Rationing removes freedoms and puts immense burdens on the rationer, usually the government. The lack of freedom directly goes against the freedom espoused by socialism and communism, and later opens up possibilities of great injustice, as seen in North Korea and Venezuela, opposite of the social justice that those systems were meant to create. Any attempt to eliminate exchangeable value will only cause those with money to leave, who are usually the experts in industry or in producing goods and services. This then creates a bigger problem than the original when goods and services decline drastically, and is also the opposite of what Socialism and Communism intended.

Communism ends up with injustice and low production because its metaphysical base is matter, but human souls are not matter.

2. Without the factoring in the mind, economics becomes mechanical and real economic justice becomes non-existent

By focusing on the physical aspect of labour and removing its psychological aspect, Marx inadvertently turns humans and human economics into machines and machine economics. The same problem affects Capitalism when the human aspects are removed and only money is made important.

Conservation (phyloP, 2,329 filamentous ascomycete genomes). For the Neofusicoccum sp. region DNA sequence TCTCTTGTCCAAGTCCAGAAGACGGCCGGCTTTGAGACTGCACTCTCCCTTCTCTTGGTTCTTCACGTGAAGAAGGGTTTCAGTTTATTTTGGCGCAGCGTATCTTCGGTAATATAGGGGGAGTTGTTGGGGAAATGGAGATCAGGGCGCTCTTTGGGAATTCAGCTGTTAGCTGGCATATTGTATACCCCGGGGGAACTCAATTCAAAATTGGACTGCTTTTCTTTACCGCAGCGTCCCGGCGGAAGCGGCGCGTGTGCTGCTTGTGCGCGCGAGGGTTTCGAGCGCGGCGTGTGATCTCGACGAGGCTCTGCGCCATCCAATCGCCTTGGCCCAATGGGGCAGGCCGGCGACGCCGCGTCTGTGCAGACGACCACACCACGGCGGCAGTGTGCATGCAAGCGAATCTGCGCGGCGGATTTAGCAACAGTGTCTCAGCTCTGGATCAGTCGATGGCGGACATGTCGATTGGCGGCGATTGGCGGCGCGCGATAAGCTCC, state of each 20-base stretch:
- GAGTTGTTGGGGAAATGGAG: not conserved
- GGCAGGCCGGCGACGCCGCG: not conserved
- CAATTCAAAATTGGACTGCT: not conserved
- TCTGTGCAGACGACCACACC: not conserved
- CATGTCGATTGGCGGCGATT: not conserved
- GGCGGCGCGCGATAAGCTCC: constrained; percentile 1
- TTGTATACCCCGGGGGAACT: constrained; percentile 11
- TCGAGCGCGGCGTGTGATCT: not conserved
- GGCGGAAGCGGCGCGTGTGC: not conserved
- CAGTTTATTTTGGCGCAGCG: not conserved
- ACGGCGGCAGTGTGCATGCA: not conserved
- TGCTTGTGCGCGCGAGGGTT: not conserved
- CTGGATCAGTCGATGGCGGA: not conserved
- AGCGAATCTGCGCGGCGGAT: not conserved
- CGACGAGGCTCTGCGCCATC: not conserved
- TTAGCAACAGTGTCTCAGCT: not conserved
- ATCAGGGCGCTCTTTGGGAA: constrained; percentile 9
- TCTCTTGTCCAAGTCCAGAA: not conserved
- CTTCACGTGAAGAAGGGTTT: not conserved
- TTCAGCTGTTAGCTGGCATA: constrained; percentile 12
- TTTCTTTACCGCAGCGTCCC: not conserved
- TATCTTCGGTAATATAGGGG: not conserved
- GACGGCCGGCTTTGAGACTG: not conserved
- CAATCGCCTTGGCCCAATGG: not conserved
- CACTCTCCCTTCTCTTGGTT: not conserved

It's easy to ration or budget the fuel to a fleet of cars to keep them running, but no mathematical method can be used to fairly ration food or products to a nation's citizens since their needs and wants always change. Even if a country's whole resource allocation system were condensed into a precise formula, some people would merely play the system to get more resources, leaving more economic injustice to those incapable of playing. In the real world, this is seen in the rise in corruption in both Communist and Capitalist countries as people play the system and court the favour of the rulers.

Materialist economic systems such as Communism (above) and Capitalism (below) excel in mobilizing work by focusing on objective, material results without really asking why such results are needed. Capitalism outputs more work than Communism because it has a psychological element of freedom.

Materialism caused the problem, so it cannot possibly create the solution

The whole problem of unstable and unjust exchangeable value was created by negating psychology or the toil and trouble of society, in favor of either materialist production in Communism or profitable production in Capitalism. Thus, neither system, nor any materialist system that focuses on objective products distribution or objective price mechanisms, can provide the solution.

In fact, the likely solutions of Capitalism of Modern Monetary Theory and the Communist solution of eliminating exchangeable value, will only worsen the problem. Our Social Resource Allocation (SORA) system, derived directly from Smith's requirements in The Wealth of Nations, can solve the problem by focusing on the trade or agreement between the people themselves, instead of focusing on the objects that they are trading with. This system has the following components: